SENEGAL: SDER secures rural water management contract in 3 regions

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SENEGAL: SDER secures rural water management contract in 3 regions©John Wollwerth/Shutterstock

The Rural Drilling Office (dubbed OFOR in French) of Senegal has recently chosen the Senegalese Rural Water Agency (dubbed SDER in French), a subsidiary of the Senegalese Water Authority (SDE), for water management in rural areas in three regions.

The Senegalese Rural Water Company (SDER), a subsidiary of the Senegalese Water Authority (SDE), has won a tender for water management in rural areas of three regions in Senegal: Louga, Saint-Louis and Matam. A contract for public service delegations was recently signed between the company and the Rural Drilling Office (OFOR), the body in charge of public water service in rural areas in Senegal.

The contract was signed in the new Diamniadio city, under construction, in the presence of Serigne Mbaye Thiam, the Senegalese Minister of Water and Sanitation. The SDER will be responsible for managing rural waters in the three regions over a 10-year period. “We will do everything we can on a daily basis to ensure that people in rural areas have sufficient and better quality water, in accordance with the recommendations of the World Health Organization (WHO). The same services offered to cities in terms of drinking water distribution will be made available to the rural world,” says Mor Diop, general manager of the SDER.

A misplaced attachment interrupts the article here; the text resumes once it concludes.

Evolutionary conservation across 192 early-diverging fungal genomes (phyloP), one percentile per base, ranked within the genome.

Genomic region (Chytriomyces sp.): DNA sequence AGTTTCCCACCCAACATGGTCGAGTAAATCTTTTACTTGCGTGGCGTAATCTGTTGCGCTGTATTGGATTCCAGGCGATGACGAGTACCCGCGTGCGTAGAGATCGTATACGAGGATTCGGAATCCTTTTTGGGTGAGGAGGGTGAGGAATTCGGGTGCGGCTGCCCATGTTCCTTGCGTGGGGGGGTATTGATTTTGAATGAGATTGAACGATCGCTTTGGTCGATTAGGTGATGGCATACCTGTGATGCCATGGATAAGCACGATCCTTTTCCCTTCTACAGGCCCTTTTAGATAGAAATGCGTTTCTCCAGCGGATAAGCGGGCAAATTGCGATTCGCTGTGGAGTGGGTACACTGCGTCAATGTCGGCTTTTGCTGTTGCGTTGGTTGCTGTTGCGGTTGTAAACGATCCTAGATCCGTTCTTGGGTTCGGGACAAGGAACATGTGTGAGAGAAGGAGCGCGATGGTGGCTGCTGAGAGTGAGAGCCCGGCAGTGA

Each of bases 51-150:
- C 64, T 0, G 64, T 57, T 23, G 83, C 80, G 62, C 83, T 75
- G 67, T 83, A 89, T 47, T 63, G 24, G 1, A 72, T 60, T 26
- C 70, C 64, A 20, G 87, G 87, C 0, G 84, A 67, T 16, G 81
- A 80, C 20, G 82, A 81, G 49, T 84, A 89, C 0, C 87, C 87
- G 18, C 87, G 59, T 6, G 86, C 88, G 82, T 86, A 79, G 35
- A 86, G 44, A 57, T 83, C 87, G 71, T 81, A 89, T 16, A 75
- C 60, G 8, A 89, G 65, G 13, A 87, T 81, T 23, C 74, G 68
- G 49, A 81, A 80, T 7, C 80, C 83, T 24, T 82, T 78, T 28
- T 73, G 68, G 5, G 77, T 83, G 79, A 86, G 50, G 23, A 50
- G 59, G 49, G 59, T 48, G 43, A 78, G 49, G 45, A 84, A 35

A compensational contract?

The SDER will also be responsible for the management of at least 544 structures in 93 municipalities and more than 2,000 villages. These facilities provide water to 1.5 million people in the Louga, Saint-Louis and Matam regions.

According to observers, this concession granted to a subsidiary of the Senegalese Water Authority (SDE) sounds like “compensation” after having evicted it from public drinking water services in urban and peri-urban areas of Senegal in favour of the French company Suez. The provisional award of this 15-year contract to Suez is still being contested by the SDE, which had offered to sell water to Senegalese living in the city at 286.9 CFA francs (0.44 euros) against 298.5 CFA francs (0.45 euros) offered by its competitor Suez.

In June 2019, the Market Regulatory Authority, a sort of public procurement force in Senegal, rejected all SDE appeals. “Determined to enforce the rules of transparency in the interest of consumers and populations,” SDE announced the seizure of the Supreme Court of Senegal. It even plans to appeal to international courts to cancel the award of the water supply market to Suez.

Jean Marie Takouleu


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